Philadelphia: Best Garden-Inspired Public SpacesPhiladelphia is a city that embraces horticulture in its historical public gardens and popular community places. Get a sense of Philly’s gardening community with this list of inspiring public spaces to visit.
History didn’t just happen via the founding fathers and Independence Hall, John Bartram, America’s first plant hunter lived here, and his farm is the oldest surviving botanical garden in the country. The Pennsylvania Horticultural Society, the force behind the Philadelphia Flower Show and many of the city’s green initiatives uses the proceeds from the flower show’s more than 300,000 attendees to foster wide ranging projects that enhance the city’s sense of community through horticulture. Each summer, for the past three years, PHS has created tremendously popular pop-up gardens in empty center city lots. If your visit extends to a Tuesday, when it’s available via guided PHS tour, be sure to visit PECO’s Green Roof, a 45,000 square foot green roof with stunning city views.
PECO Green Roof
The newest public space is the garden at the new Barnes Foundation designed by the Philadelphia based Olin Partnership. It’s possible to see much of the space without the advanced tickets necessary to view the Barnes collection and the museum and garden’s interior spaces. Next door to the Barnes is another Olin designed public garden at the Rodin Museum. A short walk away is the beautifully planted Logan Square and its centerpiece The Swann Fountain. Across the parkway, behind the art museum, is an extensive azalea garden as well as a sculpture garden featuring works by Sol LeWitt and Isamu Noguchi. An excellent guide to public spaces has been curated by the Cultural Landscape Foundation based on their ‘What’s Out There’ series.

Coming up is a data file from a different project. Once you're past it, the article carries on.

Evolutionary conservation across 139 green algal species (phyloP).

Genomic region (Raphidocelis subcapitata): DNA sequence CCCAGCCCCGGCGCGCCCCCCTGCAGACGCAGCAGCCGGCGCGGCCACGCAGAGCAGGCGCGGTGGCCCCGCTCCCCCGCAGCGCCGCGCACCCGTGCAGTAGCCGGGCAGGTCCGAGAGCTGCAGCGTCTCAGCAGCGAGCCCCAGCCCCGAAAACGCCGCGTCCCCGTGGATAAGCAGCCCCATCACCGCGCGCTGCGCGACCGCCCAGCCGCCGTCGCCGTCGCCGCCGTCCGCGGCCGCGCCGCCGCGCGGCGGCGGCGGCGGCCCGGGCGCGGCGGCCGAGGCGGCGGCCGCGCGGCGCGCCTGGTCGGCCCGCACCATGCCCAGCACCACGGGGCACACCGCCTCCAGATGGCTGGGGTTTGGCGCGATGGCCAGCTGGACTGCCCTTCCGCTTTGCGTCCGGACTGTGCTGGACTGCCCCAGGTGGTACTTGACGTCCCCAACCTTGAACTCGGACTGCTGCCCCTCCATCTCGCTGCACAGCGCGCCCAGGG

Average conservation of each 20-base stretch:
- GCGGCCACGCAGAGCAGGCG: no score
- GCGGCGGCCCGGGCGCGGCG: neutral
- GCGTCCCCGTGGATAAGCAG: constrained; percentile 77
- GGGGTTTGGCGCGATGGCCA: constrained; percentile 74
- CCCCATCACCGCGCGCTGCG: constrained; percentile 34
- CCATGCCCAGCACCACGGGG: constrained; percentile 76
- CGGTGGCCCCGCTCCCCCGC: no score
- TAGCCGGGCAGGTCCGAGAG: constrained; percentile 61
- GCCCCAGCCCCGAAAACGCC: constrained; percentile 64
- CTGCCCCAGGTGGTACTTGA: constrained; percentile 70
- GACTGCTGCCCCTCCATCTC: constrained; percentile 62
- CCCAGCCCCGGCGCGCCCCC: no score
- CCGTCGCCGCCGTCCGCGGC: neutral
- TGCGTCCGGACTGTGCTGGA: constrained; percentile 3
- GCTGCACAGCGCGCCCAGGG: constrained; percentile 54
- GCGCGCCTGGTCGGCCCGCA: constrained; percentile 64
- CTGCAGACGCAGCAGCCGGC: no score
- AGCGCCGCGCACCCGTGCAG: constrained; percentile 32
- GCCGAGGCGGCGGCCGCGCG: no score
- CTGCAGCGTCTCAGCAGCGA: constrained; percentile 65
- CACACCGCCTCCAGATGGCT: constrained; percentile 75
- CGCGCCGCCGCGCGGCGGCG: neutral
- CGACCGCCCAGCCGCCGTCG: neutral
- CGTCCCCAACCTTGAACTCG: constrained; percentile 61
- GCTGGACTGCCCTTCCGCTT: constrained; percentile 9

Part park, and part site specific environmental/land art, Athena Tacha’s Connections in Matthias Baldwin Park at Hamilton and 19th Streets is arresting in its use of terracing, plants, and monolithic standing stones. The piece was funded by Philadelphia’s Association for Public Art which has been commissioning works that integrate art and public space for more than 140 years.
Liberty Lands, a neighborhood association owned, designed, and managed park, built on the site of a ruined tannery as well as the Piazza at Schmidt’s, just a few blocks away, with its Sunday flea market run by Brooklyn Flea, are great places to wind down a visit and spend an open air Sunday afternoon.
With a car, it’s also possible to spend a day at a number of world class public gardens all less than an hour from the city: Longwood Gardens, Chanticleer, Winterthur, and Mt. Cuba Center each offer a unique view of public gardens from native woodlands to pleasure gardens to over the top plant displays. Devotees of Japanese gardens will be delighted with Shofuso Japanese House and Gardens which is considered to be one of the best in America.
Vertical garden at Fairmont